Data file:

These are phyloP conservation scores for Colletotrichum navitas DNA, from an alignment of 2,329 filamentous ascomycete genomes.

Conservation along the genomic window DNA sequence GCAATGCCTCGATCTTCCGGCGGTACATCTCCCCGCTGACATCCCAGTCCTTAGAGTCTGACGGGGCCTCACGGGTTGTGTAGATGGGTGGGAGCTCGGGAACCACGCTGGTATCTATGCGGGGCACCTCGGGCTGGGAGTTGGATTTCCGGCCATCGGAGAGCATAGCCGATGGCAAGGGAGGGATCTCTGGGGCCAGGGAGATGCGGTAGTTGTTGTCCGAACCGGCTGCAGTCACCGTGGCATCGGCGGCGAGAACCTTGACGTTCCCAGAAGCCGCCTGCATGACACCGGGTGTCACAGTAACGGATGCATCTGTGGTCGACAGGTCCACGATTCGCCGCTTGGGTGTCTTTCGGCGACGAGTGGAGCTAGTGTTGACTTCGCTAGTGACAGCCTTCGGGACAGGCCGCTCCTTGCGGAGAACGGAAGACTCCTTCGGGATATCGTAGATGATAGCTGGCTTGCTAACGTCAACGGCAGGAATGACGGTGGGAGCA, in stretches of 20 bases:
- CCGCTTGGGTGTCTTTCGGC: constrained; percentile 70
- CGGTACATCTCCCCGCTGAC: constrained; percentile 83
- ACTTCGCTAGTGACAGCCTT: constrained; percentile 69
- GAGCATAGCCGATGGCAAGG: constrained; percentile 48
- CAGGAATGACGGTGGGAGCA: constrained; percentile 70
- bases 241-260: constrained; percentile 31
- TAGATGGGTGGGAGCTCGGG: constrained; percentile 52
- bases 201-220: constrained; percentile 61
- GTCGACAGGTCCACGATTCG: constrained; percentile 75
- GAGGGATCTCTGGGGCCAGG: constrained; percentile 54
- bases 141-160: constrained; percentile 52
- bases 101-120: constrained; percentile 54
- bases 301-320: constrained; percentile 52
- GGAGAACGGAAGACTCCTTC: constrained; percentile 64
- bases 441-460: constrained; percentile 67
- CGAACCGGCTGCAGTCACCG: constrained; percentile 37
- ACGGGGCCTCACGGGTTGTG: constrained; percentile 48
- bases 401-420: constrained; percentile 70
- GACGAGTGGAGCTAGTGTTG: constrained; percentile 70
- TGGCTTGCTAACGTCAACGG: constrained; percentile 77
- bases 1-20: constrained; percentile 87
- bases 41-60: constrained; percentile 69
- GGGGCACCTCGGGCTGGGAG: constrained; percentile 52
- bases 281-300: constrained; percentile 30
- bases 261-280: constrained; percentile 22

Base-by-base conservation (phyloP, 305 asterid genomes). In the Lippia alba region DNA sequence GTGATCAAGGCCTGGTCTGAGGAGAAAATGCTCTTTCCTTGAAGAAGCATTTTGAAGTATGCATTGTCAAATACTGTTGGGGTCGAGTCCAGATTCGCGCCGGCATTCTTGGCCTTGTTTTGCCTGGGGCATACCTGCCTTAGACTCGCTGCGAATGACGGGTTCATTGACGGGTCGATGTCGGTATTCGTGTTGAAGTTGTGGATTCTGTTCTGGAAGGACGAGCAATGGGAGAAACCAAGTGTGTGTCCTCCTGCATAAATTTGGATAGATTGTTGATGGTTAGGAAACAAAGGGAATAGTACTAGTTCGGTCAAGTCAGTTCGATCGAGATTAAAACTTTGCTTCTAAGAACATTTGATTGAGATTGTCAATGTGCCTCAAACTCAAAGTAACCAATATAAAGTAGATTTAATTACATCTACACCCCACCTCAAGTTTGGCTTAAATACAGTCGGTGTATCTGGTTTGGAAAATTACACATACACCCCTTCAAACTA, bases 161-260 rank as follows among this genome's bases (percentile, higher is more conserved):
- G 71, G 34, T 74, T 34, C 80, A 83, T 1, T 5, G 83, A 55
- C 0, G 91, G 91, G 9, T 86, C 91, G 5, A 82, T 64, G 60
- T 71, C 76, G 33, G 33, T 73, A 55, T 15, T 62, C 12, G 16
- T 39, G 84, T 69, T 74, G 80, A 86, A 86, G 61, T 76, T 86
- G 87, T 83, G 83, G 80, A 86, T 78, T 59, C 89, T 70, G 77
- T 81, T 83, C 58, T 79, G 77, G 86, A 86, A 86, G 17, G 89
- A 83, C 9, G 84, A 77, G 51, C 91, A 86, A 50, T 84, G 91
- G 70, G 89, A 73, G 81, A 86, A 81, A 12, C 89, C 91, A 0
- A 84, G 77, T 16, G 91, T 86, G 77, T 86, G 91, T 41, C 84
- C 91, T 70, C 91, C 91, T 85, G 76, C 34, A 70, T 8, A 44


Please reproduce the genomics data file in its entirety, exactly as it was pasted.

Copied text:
These are phyloP conservation scores for Colletotrichum navitas DNA, from an alignment of 2,329 filamentous ascomycete genomes.

Conservation along the genomic window DNA sequence GCAATGCCTCGATCTTCCGGCGGTACATCTCCCCGCTGACATCCCAGTCCTTAGAGTCTGACGGGGCCTCACGGGTTGTGTAGATGGGTGGGAGCTCGGGAACCACGCTGGTATCTATGCGGGGCACCTCGGGCTGGGAGTTGGATTTCCGGCCATCGGAGAGCATAGCCGATGGCAAGGGAGGGATCTCTGGGGCCAGGGAGATGCGGTAGTTGTTGTCCGAACCGGCTGCAGTCACCGTGGCATCGGCGGCGAGAACCTTGACGTTCCCAGAAGCCGCCTGCATGACACCGGGTGTCACAGTAACGGATGCATCTGTGGTCGACAGGTCCACGATTCGCCGCTTGGGTGTCTTTCGGCGACGAGTGGAGCTAGTGTTGACTTCGCTAGTGACAGCCTTCGGGACAGGCCGCTCCTTGCGGAGAACGGAAGACTCCTTCGGGATATCGTAGATGATAGCTGGCTTGCTAACGTCAACGGCAGGAATGACGGTGGGAGCA, in stretches of 20 bases:
- CCGCTTGGGTGTCTTTCGGC: constrained; percentile 70
- CGGTACATCTCCCCGCTGAC: constrained; percentile 83
- ACTTCGCTAGTGACAGCCTT: constrained; percentile 69
- GAGCATAGCCGATGGCAAGG: constrained; percentile 48
- CAGGAATGACGGTGGGAGCA: constrained; percentile 70
- bases 241-260: constrained; percentile 31
- TAGATGGGTGGGAGCTCGGG: constrained; percentile 52
- bases 201-220: constrained; percentile 61
- GTCGACAGGTCCACGATTCG: constrained; percentile 75
- GAGGGATCTCTGGGGCCAGG: constrained; percentile 54
- bases 141-160: constrained; percentile 52
- bases 101-120: constrained; percentile 54
- bases 301-320: constrained; percentile 52
- GGAGAACGGAAGACTCCTTC: constrained; percentile 64
- bases 441-460: constrained; percentile 67
- CGAACCGGCTGCAGTCACCG: constrained; percentile 37
- ACGGGGCCTCACGGGTTGTG: constrained; percentile 48
- bases 401-420: constrained; percentile 70
- GACGAGTGGAGCTAGTGTTG: constrained; percentile 70
- TGGCTTGCTAACGTCAACGG: constrained; percentile 77
- bases 1-20: constrained; percentile 87
- bases 41-60: constrained; percentile 69
- GGGGCACCTCGGGCTGGGAG: constrained; percentile 52
- bases 281-300: constrained; percentile 30
- bases 261-280: constrained; percentile 22

Base-by-base conservation (phyloP, 305 asterid genomes). In the Lippia alba region DNA sequence GTGATCAAGGCCTGGTCTGAGGAGAAAATGCTCTTTCCTTGAAGAAGCATTTTGAAGTATGCATTGTCAAATACTGTTGGGGTCGAGTCCAGATTCGCGCCGGCATTCTTGGCCTTGTTTTGCCTGGGGCATACCTGCCTTAGACTCGCTGCGAATGACGGGTTCATTGACGGGTCGATGTCGGTATTCGTGTTGAAGTTGTGGATTCTGTTCTGGAAGGACGAGCAATGGGAGAAACCAAGTGTGTGTCCTCCTGCATAAATTTGGATAGATTGTTGATGGTTAGGAAACAAAGGGAATAGTACTAGTTCGGTCAAGTCAGTTCGATCGAGATTAAAACTTTGCTTCTAAGAACATTTGATTGAGATTGTCAATGTGCCTCAAACTCAAAGTAACCAATATAAAGTAGATTTAATTACATCTACACCCCACCTCAAGTTTGGCTTAAATACAGTCGGTGTATCTGGTTTGGAAAATTACACATACACCCCTTCAAACTA, bases 161-260 rank as follows among this genome's bases (percentile, higher is more conserved):
- G 71, G 34, T 74, T 34, C 80, A 83, T 1, T 5, G 83, A 55
- C 0, G 91, G 91, G 9, T 86, C 91, G 5, A 82, T 64, G 60
- T 71, C 76, G 33, G 33, T 73, A 55, T 15, T 62, C 12, G 16
- T 39, G 84, T 69, T 74, G 80, A 86, A 86, G 61, T 76, T 86
- G 87, T 83, G 83, G 80, A 86, T 78, T 59, C 89, T 70, G 77
- T 81, T 83, C 58, T 79, G 77, G 86, A 86, A 86, G 17, G 89
- A 83, C 9, G 84, A 77, G 51, C 91, A 86, A 50, T 84, G 91
- G 70, G 89, A 73, G 81, A 86, A 81, A 12, C 89, C 91, A 0
- A 84, G 77, T 16, G 91, T 86, G 77, T 86, G 91, T 41, C 84
- C 91, T 70, C 91, C 91, T 85, G 76, C 34, A 70, T 8, A 44